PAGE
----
fri 21/06/2024

Music Reissues Weekly: Trip On Me - Soft Psych & Sunshine | reviews, news & interviews

Music Reissues Weekly: Trip On Me - Soft Psych & Sunshine

Music Reissues Weekly: Trip On Me - Soft Psych & Sunshine

A window into groovy world where harmonies and good vibes ruled

The ill-fated A Small World: amongst the stars on 'Trip On Me - Soft Psych & Sunshine'

The Candy Company. Evergreen Tangerine. The Lollipop Fantasy. The Pretty People. The Primrose Circus. “It's a Groovy World.” “Meadows and Flowers.” “Summer Flower (She's on my Mind).”

The band names and song titles don’t telegraph heaviness. The 24-track comp Trip On Me - Soft Psych & Sunshine digs into strata of late Sixties American pop which lay beneath similarly minded hit-makers like The Association, The Brooklyn Bridge, Harper’s Bizarre and Spanky And Our Gang. Soft rock – not in the Seventies way of Bread – and sunshine pop are labels capturing it. As did harmony pop before those two terms became voguish.

Trip On Me - Soft Psych & SunshineTrip On Me’s recognisable names are Curt Boettcher, The Forum and The Third Wave. The Crystal Set (not the Eighties Australian band), The Gettysbyrg Address and The High (not the Nineties Manchester band) are less eminent. The digging is deep: Boettcher’s “Meadows and Flowers” is a previously unissued demo; tracks by The Crystal Set, Evergreen Tangerine, The Gettysbyrg Address, The High, The Justice League and The Tricycle have also never been issued before. Two contributions from The Third Wave are hitherto unheard recordings made in US before their discoverer George Duke took them to Germany to record for jazz imprint MPS.

While this is stuffed with A-Grade California-style treats, some cuts leap out. The in-depth liner notes suggest The Thousand Faces might be the same band as The Lollipop Fantasy – whatever the handle “A Thousand Faces,” a 1968 single credited to the former, is a sophisticated expression of the protagonist’s frustration with his day-to-day lot. He’s never up, he’s never down, there’s a thousand places he wants to see. When The Lollipop Fantasy emerged in Los Angeles, the LA Times asked “The Jefferson Airplane, The Beatles, The Doors – why not The Lollipop Fantasy?” A moot question, and it must have been thus in 1967.

Trip On Me - Soft Psych & Sunshine_The TricycleThe Third Wave are caught recording at San Francisco’s Columbus Recordings studio in February 1969. Although the tracks are demos, the sound is fully realised. “Niki” and a medley of Donovan’s “Three Kingfishers-Ferris Wheel” could have been released. Elsewhere, A Small World’s “The Life You Lead” is an Association-ish winner. “Lazy Bones”, one of two tracks by The Tricycle (pictured left), is complex and nods towards The Free Design. The Tricycle were a trio with two former members of San Francisco folk-rock pioneers We Five and, on this evidence, they were a great lost band.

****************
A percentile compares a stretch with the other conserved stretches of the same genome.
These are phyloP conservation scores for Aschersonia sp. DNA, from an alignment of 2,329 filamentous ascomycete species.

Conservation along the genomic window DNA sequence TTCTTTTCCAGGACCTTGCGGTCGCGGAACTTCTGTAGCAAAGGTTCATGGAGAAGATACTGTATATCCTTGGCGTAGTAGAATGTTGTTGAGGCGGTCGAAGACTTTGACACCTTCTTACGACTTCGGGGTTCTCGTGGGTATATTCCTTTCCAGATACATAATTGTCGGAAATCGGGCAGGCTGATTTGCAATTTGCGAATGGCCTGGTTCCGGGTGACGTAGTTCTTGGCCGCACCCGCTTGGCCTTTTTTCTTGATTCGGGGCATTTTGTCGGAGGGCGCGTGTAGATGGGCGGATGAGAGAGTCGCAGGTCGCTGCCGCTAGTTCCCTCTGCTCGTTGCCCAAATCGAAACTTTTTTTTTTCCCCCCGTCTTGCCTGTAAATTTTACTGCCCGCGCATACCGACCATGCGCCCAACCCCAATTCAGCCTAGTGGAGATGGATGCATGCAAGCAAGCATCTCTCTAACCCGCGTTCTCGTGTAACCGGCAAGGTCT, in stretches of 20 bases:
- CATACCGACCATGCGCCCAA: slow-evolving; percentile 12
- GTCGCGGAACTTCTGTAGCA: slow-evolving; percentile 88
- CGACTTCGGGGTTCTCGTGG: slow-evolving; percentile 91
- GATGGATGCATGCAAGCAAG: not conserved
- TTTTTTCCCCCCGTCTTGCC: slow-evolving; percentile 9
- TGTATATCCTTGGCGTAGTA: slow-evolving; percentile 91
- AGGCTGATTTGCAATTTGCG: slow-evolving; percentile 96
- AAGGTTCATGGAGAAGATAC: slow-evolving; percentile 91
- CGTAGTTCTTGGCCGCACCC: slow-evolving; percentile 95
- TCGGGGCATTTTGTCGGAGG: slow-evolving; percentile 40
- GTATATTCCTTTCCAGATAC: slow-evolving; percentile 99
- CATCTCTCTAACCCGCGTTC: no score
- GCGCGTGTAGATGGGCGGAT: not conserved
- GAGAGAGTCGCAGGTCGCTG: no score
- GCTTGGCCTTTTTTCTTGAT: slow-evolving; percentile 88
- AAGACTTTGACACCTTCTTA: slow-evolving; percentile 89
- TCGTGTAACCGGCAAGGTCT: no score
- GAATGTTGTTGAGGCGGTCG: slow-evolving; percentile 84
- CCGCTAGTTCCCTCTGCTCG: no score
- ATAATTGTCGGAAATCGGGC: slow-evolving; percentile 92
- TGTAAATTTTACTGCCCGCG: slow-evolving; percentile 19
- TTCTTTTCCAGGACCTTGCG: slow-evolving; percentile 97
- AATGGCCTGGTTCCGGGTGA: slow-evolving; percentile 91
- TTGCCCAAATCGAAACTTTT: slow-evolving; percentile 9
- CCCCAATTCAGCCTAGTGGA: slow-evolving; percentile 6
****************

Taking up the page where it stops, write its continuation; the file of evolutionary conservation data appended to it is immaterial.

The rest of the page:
“Someday Sunday” by The Gettysbyrg Address was recorded in March 1968 by California producer Gary Paxton and never issued. The band were from Winnipeg and “Someday Sunday” has a strong “White Shade of Pale" undertone or, putting it another way as per the booklet's essay, it has “a chorus strongly reminiscent of [the 'Whiter Shade'-influenced] ‘Reflections of Charlie Brown'.” Overall there is little British influence but, for example, California’s Turtles are not far away: check The Forum’s “Happy Together”-esque “Go To Try and Put Out the Sun.”

Although ten of Trip On Me’s cuts lay in tape vaults for between 53 to 55 years, everything collected sounds like a potential hit. But promotion can be an issue, and singles on independent labels like Era and Mira (whose tape archives have been scoured) lacked the marketing muscle to get what they issued onto the radio as easily as the majors. Then, there’s high-school band A Small World whose Mira single got a few radio plays. They visited their label’s offices – which were empty, cleared out. That was the end of A Small World. Also, some of these outfits were studio concoctions, so waves could not be created by playing live. Others had limited audiences: The Lollipop Fantasy played, says the text, “the well-heeled Los Angeles debutante circuit.” Probably not a trend-setting clique. The circumstances of why a record didn’t commercially click vary.

Over five decades on, this doesn’t matter. What’s heard matters. To borrow from the title of The Lollipop Fantasy’s contribution, Trip On Me - Soft Psych & Sunshine paints a picture of a groovy world.


Add comment

Subscribe to

Thank you for continuing to read our work on For unlimited access to every article in its entirety, including our archive of more than 15,000 pieces, we're asking for £5 per month or £40 per year. We feel it's a very good deal, and hope you do too.

To take a subscription now simply click here.

And if you're looking for that extra gift for a friend or family member, why not treat them to a gift subscription?


Get a weekly digest of our critical highlights in your inbox each Thursday!

Simply enter your email address in the box below

View previous newsletters